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Remarkable Facts about Remittances
Monday, December 11, 2017 6:45 AM

David England, Senior Research Analyst, Cornerstone Credit Union League

I recently came across some statistics that impressed me, and I thought you might like to learn what I learned about the size of the market for remittances.

To clarify, I am defining remittance as a sum of money sent, especially by mail or wire transfer, in payment for goods or services or as a gift. You have to show ID when sending a remittance, but you do not have to show immigration status. You have to send cash for cash, no wire transfers from sender’s account to recipient’s account like a Western Union (and others) transaction. You give the cash to the company you are using, and your recipient will receive cash from the company they are using. There is a fee, a high fee, usually a percentage of the amount sent. 

As of mid-year 2017, 132 credit unions in Arkansas, Oklahoma, and Texas, or 23 percent of all credit unions in our tristate area, have originated approximately 42,000 international remittances.

Two years ago, in 2015, $133,552,000,000 in remittances was sent to the United States from other countries. Worldwide, an estimated 582 billion U.S. dollars was sent by immigrants to relatives in their home countries in 2015.

Countries that receive the most remittances from the U.S.
Mexico tops the list of money sent outside the country, with $25.68 billion recorded by the World Bank in 2015. Mexico is followed by China ($16.23 billion), India ($11.74 billion), the Philippines ($9.65 billion), and Vietnam ($7.32 billion).

Despite this, Mexican immigrants send, on average, $4,178 per person each year to Mexico. This is less than the average amount sent to any of the other top remittance recipient countries, with the second highest, China, sitting at $11,025 per person per year.

In some poor countries, like Somalia or Haiti, remittances make up more than a quarter of national income.

Battles for the Fees from This $400+ Billion Business Are On
A new class of startups is using bitcoin and the blockchain to drastically lower fees as they try to grab a share of the remittance market from old competitors like Western Union.

New startups might do for international payments what Venmo (and others) have done for domestic transactions: make transfers mobile, painless, and social. Some argue that in five years or 10 years, the whole idea of a remittance or cross-border payments will be gone, just as we don’t have cross-border email or cross-border web browsing. It’s just the Internet.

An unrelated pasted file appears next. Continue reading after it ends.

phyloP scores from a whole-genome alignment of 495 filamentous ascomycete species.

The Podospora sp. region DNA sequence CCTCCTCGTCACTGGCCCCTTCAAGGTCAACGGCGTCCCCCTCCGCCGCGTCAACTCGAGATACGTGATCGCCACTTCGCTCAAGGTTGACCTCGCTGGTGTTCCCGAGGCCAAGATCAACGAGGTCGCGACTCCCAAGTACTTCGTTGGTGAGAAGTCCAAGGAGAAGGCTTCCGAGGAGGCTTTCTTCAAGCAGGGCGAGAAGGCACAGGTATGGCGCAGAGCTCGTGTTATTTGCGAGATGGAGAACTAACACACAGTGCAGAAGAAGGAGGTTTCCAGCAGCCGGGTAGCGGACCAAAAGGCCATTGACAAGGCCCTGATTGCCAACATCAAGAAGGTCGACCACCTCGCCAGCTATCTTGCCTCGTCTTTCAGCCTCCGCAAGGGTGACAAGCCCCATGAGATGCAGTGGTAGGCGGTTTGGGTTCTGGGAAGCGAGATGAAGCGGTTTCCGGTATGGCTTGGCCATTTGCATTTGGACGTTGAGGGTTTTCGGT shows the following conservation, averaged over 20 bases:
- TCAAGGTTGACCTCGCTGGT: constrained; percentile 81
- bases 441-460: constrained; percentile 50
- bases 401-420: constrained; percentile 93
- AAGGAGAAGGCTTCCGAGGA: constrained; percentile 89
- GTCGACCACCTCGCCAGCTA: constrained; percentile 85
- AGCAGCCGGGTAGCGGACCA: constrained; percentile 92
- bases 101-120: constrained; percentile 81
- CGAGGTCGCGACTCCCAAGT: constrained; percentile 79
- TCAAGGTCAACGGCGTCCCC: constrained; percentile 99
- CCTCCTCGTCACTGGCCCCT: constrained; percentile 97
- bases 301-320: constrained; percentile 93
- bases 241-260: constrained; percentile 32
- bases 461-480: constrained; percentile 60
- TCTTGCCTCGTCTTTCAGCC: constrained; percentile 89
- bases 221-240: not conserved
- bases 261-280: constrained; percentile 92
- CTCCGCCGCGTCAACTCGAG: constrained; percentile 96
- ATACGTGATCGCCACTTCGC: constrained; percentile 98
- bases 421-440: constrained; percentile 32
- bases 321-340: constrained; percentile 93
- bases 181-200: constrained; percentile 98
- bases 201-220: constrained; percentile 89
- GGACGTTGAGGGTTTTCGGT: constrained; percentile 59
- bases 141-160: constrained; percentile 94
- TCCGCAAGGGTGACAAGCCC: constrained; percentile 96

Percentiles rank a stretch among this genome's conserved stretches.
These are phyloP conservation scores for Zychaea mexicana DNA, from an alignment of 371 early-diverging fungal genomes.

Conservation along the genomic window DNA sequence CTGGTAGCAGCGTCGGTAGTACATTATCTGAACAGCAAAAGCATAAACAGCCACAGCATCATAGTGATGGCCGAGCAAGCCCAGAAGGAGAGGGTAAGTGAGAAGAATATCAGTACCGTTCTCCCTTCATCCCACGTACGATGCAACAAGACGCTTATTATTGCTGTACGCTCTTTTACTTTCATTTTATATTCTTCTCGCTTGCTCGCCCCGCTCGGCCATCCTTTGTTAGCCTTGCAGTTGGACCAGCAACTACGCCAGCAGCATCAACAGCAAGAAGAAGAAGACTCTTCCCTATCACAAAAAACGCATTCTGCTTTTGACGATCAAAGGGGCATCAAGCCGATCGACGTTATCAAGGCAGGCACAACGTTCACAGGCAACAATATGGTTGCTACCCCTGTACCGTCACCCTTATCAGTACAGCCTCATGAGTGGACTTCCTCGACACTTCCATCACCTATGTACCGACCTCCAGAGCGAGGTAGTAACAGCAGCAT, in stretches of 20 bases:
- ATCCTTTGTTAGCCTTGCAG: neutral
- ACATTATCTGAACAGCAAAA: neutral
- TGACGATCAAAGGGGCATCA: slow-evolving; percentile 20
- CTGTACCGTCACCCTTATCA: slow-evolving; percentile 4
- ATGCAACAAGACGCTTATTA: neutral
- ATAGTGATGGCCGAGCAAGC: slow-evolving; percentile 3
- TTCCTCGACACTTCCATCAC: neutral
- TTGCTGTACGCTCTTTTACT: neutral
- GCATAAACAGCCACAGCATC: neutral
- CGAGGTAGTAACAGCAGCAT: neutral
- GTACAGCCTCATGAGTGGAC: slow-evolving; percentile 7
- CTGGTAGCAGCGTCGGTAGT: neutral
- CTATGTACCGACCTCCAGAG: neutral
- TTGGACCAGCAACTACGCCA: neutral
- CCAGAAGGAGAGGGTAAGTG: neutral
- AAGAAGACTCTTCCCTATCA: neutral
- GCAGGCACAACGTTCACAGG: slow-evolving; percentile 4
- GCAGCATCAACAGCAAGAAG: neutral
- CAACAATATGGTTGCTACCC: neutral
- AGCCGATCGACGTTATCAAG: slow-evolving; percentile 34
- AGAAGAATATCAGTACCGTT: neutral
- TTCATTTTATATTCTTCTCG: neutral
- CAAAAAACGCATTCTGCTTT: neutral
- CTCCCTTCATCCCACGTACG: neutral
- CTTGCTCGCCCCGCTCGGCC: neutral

Yes, this is big business. Until recently, economists tended to overlook these dollars. Remittances are worth three times as much as all the foreign aid doled out by governments worldwide, and it’s likely the money is more effective dollar-for-dollar. Unlike aid, which is notorious for passing through corrupt middlemen and inefficient bureaucracies, remittances go directly to recipients who pay for schooling, medical expenses, and new fridge-freezers. And statistics show that remittances tend to hold up even in times of crisis. After the financial crash of 2007-2008, the intra-family flows continued even as private capital ground to a halt.

Costs Are High
There are several reasons why the cost of sending money cross-border is currently so high. Most payments start and finish as cash, which means human agents need to be employed to receive and disburse the money, raising the price for everyone. Remittances can be initiated via an agent (like those affiliated with Western Union or MoneyGram), a credit union, a bank branch, a post office, the internet, and via mobile. So there’s someone at the cash window taking the money. There’s the agent’s credit union. There are “correspondent institutions” on both sides of a national border. There’s the bank for the agent in the receiving country. There’s the disbursing agent. There’s Western Union or MoneyGram itself.

Banks and transfer companies are now required to identify customers and report transactions in excess of $10,000. But the compliance burden also makes it difficult for new entrants to eat into its business.

Criminal networks and entities force you to keep them out of your infrastructure. There’s a pretty high barrier to entry because of the risks associated with the market. 

The promise of bitcoin and blockchain-based startups is that they dis-intermediate corresponding banks from the settlement process. This will increase competition and reduce costs to customers.

Who Wins the War?
Many agree that this is a high-touch business (even as high tech might be disrupting it). Credit unions provide this needed high touch and high tech, along with liquidity and brand trust. I have no idea who will win the war. Competition and technology will likely continue to drive costs down. The likely winners are those who invest in measuring the market for remittances, understanding the needs of remittance users (senders and recipients), and among credit unions strengthening their relationships with members.